Chemotherapeutic drugs are toxins for killing tumor cells, but their efficacy is often limited by the tolerance ceiling of normal tissues. A survey of systemic toxicity will provide valuable information on a new drug candidate for pharmaceutical development, and on the ther apeutic regimen for existing drug combinations for each patient. The overall goal of this project is to develop and validate whole-body apoptosis imaging as a new approach for characterizing the systemic toxicity profile of anticancer drugs. Apoptosis is an important manifestation of toxicity-induced tissue injuries. A whole-body scan, which we call “ToxScan”, detects tissue injuries systemically, in terms of a toxicity profile in response to the drug. We use a radiopharmaceutical, 99mTc-Duramycin, which detects exposed phosphatidylet hanolamine in dead and dying cells. The imaging agent has binding affinity/specificity like an antibody yet clearance kinetics of a peptide. It is thus uniquely suited for whole-body imaging applications. Our central hypothesis is that a systemic toxicity profile reflects the individual susceptibility to anticancer treatment. The scan provides indices for drug tolerance, and a prognostic indicator for chronic adverse effects. In preliminary studies, we demonstrated the sensitivity of whole-body 99mTc-Duramycin scan by detecting cell death in multiple tissues after a single clinically relevant dose of Doxorubicin. Whole-body apoptosis scan also revealed individualized response to the same therapeutic regimen. Single- and multi-organ indices for tissue injury are being derived for diagnostic and prognostic purposes. The evaluation of toxicity in such fashion will significantly accelerate the development of new anticancer drugs and new combination treatments. Ultimately, this approach will benefit oncology patients by optimizing therapies on a personalized basis.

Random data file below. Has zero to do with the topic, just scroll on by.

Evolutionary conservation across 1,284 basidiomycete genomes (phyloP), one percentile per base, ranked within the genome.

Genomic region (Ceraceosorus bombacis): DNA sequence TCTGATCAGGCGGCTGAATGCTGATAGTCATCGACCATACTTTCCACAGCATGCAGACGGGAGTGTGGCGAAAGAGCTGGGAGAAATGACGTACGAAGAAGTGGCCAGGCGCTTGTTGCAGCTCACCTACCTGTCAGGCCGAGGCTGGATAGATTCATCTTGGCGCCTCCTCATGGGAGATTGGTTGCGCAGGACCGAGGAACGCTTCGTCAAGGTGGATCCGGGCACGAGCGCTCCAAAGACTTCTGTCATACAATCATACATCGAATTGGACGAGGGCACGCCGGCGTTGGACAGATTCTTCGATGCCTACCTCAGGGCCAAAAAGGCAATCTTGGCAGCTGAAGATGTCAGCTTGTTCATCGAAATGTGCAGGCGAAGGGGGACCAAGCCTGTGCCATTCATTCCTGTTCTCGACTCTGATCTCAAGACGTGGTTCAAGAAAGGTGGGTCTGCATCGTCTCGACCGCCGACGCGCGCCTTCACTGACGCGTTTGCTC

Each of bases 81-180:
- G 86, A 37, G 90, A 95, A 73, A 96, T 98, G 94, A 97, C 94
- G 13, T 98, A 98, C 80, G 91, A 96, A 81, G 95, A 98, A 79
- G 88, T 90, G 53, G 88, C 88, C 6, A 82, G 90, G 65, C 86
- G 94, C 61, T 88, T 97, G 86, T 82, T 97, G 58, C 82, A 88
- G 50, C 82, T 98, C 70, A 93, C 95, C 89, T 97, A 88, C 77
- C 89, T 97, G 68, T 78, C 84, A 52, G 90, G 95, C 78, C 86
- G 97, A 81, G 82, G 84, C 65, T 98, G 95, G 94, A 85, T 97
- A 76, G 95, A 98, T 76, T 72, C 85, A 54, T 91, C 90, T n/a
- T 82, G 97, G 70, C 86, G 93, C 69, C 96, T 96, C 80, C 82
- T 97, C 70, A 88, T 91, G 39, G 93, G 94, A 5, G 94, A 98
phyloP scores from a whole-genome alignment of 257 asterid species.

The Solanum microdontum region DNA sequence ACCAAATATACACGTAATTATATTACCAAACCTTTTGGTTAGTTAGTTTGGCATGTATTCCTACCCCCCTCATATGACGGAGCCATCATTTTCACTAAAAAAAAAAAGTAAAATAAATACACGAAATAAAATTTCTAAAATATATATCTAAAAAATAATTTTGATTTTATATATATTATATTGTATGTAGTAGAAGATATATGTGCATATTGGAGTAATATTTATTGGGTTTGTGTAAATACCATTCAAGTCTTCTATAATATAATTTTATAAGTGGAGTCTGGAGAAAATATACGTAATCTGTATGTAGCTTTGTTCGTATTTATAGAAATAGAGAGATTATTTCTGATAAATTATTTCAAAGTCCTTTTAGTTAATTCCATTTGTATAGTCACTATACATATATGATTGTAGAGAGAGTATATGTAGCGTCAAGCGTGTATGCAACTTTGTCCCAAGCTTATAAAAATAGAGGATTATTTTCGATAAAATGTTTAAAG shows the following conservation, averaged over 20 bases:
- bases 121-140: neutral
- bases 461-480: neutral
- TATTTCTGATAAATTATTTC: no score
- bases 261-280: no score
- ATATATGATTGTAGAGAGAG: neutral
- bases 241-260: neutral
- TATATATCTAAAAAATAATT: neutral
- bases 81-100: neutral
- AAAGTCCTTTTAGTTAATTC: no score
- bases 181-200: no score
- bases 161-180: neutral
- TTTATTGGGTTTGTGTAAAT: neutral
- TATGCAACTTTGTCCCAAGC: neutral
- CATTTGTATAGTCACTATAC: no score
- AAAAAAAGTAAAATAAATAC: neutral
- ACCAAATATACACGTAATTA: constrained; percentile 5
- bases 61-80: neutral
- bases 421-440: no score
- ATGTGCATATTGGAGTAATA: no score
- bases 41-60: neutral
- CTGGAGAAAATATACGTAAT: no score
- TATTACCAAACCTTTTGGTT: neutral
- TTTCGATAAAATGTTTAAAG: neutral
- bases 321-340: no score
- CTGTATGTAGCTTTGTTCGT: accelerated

|Effective start/end date||5/7/14 → 4/30/19|
- National Cancer Institute (1R01CA185214-01)
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